Philips Research Lab Aachen
P. O. Box 1980
Dear Mr. Halfmann:
This responds to your request for an interpretation of Standard No. 124, Accelerator control systems. You note that the Standard is "well adapted" to mechanically driven throttle plates, but not to electronically operated ones. You ask for an interpretation of how S5.1 of Standard No. 124, that specifies "at least two sources of energy capable of returning the throttle to the idle position," applies to electronic systems.
In an interpretation letter of August 8, 1988 to Isuzu (copy enclosed), the National Highway Traffic Safety Administration (NHTSA) interpreted Standard No. 124 to apply to electronic accelerator control systems. Among other matters, Isuzu described what it considered to be the "two sources of energy" that were capable of returning the throttle to the idle position. Based on the Isuzu's information, NHTSA gave an interpretation as to whether Isuzu's system met S5.1 of Standard No. 124.
As NHTSA did for Isuzu, if you would provide specific information about Philips' electronic acceleration control system, we will address whether the system meets S5.1 or any other part of Standard No. 124.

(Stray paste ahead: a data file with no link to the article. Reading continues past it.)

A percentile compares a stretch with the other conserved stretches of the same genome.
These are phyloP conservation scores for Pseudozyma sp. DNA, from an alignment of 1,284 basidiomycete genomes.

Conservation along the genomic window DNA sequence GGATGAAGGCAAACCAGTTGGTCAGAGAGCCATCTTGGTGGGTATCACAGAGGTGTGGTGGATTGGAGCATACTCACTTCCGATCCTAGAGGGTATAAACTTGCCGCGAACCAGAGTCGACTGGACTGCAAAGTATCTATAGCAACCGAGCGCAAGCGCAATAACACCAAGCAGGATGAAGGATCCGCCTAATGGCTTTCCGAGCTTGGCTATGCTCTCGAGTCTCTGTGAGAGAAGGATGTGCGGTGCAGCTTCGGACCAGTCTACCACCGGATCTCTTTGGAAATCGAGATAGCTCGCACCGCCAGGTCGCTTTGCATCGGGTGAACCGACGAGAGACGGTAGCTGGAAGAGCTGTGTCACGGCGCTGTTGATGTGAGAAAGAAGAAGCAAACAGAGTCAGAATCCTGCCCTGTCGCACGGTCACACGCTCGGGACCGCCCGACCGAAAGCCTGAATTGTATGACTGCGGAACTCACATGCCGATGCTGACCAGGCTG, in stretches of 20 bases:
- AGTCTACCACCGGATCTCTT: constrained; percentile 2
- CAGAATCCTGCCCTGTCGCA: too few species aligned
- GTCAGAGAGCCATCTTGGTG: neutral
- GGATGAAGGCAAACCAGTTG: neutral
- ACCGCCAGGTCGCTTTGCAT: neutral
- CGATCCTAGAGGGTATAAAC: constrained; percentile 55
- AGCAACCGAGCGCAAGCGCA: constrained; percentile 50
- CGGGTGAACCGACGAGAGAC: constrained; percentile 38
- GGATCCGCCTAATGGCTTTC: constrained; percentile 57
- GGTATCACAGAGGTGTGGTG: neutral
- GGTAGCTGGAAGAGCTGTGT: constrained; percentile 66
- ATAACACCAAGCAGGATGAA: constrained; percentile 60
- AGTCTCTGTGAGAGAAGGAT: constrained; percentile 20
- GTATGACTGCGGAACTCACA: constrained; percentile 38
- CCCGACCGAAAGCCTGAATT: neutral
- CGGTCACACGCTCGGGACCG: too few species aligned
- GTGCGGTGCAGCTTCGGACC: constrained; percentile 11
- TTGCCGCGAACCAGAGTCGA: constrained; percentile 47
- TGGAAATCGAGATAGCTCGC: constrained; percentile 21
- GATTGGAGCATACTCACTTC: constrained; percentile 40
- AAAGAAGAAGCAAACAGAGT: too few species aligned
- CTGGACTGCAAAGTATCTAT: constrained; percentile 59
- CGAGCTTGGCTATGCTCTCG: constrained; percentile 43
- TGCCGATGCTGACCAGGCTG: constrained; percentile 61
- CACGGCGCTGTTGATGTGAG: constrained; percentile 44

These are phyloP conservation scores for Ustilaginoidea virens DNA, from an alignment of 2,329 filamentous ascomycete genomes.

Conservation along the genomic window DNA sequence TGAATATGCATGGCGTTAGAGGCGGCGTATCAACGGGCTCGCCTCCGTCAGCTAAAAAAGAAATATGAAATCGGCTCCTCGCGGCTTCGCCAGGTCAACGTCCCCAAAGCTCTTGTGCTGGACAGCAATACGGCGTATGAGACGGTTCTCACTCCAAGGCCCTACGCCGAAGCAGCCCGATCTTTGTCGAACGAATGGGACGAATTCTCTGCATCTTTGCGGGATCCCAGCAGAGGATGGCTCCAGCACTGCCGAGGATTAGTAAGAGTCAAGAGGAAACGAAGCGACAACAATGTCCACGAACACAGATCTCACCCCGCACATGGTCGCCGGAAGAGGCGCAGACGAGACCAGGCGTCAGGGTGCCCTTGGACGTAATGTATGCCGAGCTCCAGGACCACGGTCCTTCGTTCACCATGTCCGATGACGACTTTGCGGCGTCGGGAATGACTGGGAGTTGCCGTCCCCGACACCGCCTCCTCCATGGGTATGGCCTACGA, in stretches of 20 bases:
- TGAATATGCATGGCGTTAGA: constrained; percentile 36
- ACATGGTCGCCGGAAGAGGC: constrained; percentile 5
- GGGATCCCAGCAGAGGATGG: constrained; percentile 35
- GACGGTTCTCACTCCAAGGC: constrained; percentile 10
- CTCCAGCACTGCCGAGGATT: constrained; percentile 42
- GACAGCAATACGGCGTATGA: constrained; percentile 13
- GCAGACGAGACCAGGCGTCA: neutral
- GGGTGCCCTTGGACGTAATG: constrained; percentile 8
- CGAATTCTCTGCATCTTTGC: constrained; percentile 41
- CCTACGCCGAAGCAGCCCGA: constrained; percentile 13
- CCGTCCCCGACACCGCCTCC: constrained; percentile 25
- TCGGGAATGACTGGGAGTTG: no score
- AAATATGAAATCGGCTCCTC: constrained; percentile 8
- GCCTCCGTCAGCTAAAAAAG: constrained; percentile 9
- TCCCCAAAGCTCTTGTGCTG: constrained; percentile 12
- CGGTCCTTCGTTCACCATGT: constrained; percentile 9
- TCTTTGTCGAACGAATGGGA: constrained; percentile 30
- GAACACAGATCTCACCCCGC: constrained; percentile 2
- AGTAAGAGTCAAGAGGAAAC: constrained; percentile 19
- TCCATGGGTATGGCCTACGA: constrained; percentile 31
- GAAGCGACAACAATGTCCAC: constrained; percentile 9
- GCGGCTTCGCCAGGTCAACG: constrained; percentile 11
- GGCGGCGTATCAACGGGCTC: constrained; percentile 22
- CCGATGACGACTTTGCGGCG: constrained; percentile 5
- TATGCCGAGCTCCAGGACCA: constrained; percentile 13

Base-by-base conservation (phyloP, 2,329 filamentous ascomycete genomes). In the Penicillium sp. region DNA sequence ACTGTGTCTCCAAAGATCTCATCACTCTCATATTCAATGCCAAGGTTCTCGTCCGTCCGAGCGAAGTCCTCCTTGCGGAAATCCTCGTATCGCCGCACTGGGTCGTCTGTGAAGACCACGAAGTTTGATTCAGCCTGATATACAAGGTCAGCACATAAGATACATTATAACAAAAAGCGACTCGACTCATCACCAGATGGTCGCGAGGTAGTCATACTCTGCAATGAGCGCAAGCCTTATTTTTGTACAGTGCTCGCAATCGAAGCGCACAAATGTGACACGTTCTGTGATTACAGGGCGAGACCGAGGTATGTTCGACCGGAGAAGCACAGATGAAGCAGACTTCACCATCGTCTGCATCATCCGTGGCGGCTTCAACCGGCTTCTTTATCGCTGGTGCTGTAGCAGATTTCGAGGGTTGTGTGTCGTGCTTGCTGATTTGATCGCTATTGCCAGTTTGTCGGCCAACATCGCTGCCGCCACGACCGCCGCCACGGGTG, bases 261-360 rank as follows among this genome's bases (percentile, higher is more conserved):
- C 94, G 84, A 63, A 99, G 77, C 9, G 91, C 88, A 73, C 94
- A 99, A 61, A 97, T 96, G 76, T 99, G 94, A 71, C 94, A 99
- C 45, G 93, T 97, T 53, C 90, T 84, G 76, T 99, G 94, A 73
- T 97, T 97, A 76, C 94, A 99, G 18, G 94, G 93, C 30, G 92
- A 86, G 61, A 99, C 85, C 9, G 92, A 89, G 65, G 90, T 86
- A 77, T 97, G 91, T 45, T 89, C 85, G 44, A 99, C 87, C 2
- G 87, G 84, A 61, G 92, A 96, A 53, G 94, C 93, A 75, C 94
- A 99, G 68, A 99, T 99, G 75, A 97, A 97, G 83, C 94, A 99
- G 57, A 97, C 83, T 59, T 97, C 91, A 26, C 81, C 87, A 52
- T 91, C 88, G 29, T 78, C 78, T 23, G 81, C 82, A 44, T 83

NHTSA has announced that it is considering amending Standard No. 124 to include requirements specific to electronic accelerator control systems. In a Federal Register notice of December 4, 1995 (60 FR 62061, copy enclosed), NHTSA noted that the standard was last amended in 1973, when only mechanical systems were common on motor vehicles. Although the comment deadline has passed, your company may submit comments on the issues raised in the notice. Any further actions NHTSA may take to amend Standard No. 124 will be announced in the Federal Register.
I hope this information is helpful. If you have any other questions, please feel free to contact Dorothy Nakama of my staff at (202) 366-2992.
Samuel J. Dubbin